If you go island hopping, expect to discern differences in people’s appearances from one atoll to the next. This is down to the Maldives’ trade route location, which saw peoples from places like Africa, Arabia and south Asia settle here.

So, it’s easy to see the country is something of a melting pot. What I like doing is exploring the local arts and picking out different slices of heritage – as well as seeing how these diverse elements come together to create something new.

For instance, head into a mosque and you’re likely to see intricate patterns on the wooden beams, which can be traced back to south-east Asian influences. In terms of music, keep your eyes (and ears!) peeled for the bodu-beru, which is like an African drum.

Go island hopping, meanwhile, and you’re likely to do so in a dhoni – a traditional Maldivian boat. Look closely, though, and you’ll see it looks very similar to an Arabian dhow.

Driving around Ireland’s history

If you think that a trip to Dublin Castle is where history begins and ends on a holiday to Ireland then think again. Those who decide to hire a car and explore a little further outside the city will find that there are a lot of historic sites of interest.

things to see in Ireland

Kilmainham Gaol

Take Kilmainham Gaol for example. It is just a short three-and-a-half kilometre drive from Dublin and has plenty of secrets waiting to be unearthed. It was used as a prison up until the 1920s, but today is one of the biggest unoccupied jails anywhere in Europe.

This notorious site has seen some heroic and tragic events in its history and tells the story of a side of Ireland and how it became the nation it is today. Visitors can learn about the political prisoners who were once housed there and how the immense building has now been restored.

Farmleigh House and Estate

Located eight kilometres from the city centre in Phoenix Park is a grand mansion built by Arthur Guinness’ great grandson Edward Cecil Guinness, the first Earl of Iveagh. This eclectic mix of architectural styles is Farmleigh House, accompanied by its charming estate.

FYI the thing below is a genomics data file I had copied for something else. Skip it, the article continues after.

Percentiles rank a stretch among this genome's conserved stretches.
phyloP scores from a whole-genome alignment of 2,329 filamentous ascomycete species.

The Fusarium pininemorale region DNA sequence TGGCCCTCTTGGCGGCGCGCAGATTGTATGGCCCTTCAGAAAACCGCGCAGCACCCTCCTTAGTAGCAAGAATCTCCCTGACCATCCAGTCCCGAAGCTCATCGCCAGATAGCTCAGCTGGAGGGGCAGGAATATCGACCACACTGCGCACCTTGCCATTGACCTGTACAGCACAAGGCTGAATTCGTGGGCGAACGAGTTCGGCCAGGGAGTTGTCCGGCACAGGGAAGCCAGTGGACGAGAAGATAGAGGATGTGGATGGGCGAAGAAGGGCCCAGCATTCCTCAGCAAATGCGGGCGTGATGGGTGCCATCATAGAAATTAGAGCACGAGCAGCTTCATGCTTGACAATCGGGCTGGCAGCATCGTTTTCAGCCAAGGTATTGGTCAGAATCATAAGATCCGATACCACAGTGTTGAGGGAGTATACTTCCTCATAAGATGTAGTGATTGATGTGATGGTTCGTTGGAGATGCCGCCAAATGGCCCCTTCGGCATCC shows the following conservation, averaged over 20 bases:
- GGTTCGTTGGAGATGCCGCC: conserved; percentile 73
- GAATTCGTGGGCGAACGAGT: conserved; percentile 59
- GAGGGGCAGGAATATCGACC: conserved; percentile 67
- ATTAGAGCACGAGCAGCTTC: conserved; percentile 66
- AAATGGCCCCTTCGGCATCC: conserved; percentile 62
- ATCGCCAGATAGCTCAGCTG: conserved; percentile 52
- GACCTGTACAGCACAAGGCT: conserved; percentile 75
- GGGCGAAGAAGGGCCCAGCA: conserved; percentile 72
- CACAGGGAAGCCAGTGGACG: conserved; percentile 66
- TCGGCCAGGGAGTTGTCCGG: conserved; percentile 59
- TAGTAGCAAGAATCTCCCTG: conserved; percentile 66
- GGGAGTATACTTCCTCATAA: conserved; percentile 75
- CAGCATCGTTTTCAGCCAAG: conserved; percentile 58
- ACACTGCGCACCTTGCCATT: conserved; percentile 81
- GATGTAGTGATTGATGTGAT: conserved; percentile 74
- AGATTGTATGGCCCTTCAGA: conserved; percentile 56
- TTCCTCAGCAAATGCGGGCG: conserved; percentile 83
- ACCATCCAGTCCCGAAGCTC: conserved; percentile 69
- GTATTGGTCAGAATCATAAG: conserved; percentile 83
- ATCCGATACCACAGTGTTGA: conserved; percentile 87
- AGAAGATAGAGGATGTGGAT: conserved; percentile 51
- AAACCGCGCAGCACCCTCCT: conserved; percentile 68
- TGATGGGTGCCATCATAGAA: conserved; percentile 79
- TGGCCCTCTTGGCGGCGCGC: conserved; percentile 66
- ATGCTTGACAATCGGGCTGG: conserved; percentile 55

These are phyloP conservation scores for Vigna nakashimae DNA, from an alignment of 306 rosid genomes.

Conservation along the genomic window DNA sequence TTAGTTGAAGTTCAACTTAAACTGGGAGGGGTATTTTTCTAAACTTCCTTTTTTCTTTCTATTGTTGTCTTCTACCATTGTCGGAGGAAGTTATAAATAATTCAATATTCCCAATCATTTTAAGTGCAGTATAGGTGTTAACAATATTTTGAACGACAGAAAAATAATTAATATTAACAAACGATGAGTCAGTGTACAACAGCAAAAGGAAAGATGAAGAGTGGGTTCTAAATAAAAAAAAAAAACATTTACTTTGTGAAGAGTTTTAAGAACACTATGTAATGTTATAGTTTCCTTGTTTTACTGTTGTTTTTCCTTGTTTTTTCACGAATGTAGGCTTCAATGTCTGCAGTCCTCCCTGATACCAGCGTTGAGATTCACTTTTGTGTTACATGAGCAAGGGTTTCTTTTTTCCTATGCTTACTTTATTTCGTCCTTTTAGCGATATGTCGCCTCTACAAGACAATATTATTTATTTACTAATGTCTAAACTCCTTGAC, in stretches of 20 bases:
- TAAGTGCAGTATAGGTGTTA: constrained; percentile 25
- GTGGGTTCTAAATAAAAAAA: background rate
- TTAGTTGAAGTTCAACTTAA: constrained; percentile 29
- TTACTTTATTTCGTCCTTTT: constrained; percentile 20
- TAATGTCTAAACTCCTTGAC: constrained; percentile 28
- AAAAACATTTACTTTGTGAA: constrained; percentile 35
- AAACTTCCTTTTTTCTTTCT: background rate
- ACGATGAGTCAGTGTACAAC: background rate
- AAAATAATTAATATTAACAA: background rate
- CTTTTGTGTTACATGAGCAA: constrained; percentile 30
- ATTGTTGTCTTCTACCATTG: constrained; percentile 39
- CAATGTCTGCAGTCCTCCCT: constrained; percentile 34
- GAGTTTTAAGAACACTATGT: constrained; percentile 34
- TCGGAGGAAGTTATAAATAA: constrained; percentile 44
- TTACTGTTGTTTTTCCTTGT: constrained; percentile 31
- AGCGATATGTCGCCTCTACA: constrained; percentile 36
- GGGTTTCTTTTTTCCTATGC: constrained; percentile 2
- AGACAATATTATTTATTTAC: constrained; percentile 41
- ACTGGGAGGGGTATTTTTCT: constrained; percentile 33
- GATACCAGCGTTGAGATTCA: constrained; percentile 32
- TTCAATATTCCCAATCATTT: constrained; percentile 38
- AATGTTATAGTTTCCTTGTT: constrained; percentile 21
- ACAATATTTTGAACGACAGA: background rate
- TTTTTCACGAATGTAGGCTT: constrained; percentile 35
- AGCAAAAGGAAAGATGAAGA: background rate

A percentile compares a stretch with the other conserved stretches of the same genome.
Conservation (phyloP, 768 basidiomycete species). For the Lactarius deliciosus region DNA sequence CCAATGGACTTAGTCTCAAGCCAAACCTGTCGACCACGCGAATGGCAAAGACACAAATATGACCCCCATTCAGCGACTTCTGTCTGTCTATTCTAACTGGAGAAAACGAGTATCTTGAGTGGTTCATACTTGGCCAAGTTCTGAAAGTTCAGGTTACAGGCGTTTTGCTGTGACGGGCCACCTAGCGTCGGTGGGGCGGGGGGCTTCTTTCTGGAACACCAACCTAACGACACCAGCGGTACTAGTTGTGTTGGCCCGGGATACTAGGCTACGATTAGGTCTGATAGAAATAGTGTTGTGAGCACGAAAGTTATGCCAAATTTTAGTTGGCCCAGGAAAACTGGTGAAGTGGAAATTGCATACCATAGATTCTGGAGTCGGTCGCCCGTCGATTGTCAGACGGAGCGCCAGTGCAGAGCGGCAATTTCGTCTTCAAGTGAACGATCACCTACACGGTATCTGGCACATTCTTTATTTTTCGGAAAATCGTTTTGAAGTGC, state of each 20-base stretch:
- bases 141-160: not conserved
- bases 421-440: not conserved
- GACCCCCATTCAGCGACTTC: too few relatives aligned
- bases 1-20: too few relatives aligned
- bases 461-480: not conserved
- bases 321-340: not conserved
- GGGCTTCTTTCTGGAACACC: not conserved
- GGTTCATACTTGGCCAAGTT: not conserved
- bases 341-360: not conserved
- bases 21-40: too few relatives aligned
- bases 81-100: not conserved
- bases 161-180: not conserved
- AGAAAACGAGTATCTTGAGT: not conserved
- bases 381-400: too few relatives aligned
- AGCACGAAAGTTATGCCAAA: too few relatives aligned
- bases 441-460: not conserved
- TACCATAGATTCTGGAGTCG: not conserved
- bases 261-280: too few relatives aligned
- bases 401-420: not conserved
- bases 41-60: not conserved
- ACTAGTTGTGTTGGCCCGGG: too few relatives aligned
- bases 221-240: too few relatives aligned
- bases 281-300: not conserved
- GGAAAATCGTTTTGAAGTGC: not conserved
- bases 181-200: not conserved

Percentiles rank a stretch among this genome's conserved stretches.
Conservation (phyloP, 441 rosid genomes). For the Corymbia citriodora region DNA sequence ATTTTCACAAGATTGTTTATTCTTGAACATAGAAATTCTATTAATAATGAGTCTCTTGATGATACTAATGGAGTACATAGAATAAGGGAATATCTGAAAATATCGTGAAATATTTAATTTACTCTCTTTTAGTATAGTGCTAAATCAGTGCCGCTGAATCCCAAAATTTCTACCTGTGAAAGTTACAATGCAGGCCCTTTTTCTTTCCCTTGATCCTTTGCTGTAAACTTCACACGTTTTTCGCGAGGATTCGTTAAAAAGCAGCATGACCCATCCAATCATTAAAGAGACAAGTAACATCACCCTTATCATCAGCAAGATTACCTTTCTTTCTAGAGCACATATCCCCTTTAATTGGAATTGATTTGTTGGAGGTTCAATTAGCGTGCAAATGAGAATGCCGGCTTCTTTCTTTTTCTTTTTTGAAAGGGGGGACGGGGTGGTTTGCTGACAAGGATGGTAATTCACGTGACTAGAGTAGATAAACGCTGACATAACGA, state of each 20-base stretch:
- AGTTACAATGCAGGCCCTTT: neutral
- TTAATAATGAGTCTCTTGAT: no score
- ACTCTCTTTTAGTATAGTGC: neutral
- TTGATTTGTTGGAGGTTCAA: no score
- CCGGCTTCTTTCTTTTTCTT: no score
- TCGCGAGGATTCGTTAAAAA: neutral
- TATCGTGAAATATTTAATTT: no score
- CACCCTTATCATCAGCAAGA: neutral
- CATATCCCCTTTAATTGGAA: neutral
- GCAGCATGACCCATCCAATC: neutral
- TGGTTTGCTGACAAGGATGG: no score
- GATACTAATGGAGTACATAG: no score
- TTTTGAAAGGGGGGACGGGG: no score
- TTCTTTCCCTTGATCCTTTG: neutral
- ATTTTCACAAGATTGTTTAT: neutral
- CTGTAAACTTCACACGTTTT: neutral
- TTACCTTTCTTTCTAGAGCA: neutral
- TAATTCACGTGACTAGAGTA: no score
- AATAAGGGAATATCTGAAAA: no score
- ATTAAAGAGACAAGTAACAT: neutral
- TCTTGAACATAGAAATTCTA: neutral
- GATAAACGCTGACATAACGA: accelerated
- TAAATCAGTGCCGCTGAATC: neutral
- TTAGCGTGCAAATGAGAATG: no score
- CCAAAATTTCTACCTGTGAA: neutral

It was purchased by the Office of Public Works in 1999 and has since been used to accommodate dignitaries visiting from overseas. Artwork, furnishings and books collected by Guinness for Farmleigh are still present in the house, on loan from the family.

The Victorians and Edwardians, who both had an influence on the estate, had a penchant for ornamental features and the gardens surrounding the house reflect this. Lakeside walks, walled and sunken gardens, as well as an immense variety of plants will greet the visitor.

It is not simply a case of driving up to the house and having a look around, as it is still in use, but guided tours can be arranged in advance or upon arrival.

Rathfarnham Castle

More like a fortified country house than a castle, but still complete with impressive flanker towers, Rathfarnham Castle is an interesting place to visit. It is an easy drive away from Dublin, not far from the village of Rathfarnham.

Originally built in the Elizabethan period for Archbishop Adam Loftus, who was involved in the establishment of Trinity College, it was extensively remodelled towards the end of the 18th century. This process was undertaken with input from world-renowned architects of the day including Sir William Chambers and James ‘Athenian’ Stuart.

Enjoy finding out more about social history with a visit to the castle, which is home to the Berkley Costume and Toy Collection. The toys, dolls and clothes date back to the 18th and 19th centuries and were originally amassed by Countess Ann Griffin Bernstorff, an artist and collector.

The War Memorial Gardens

For those more interested in modern history a visit to the War Memorial Gardens on South Circular Road is a must. The formal planting reflects the sombre duty to remember the 49,400 Irish soldiers who were killed between 1914 and 1918 in the First World War.

Designed by Sir Edward Lutyens there is a sunken rose garden, herbaceous borders and avenues of trees, making it a beautiful as well as interesting place to visit. Granite book rooms have also been built on the site to house manuscripts containing the names of all those Irishmen who died.

These have been intricately illustrated by Harry Clarke and provide a poignant focal point to any visit.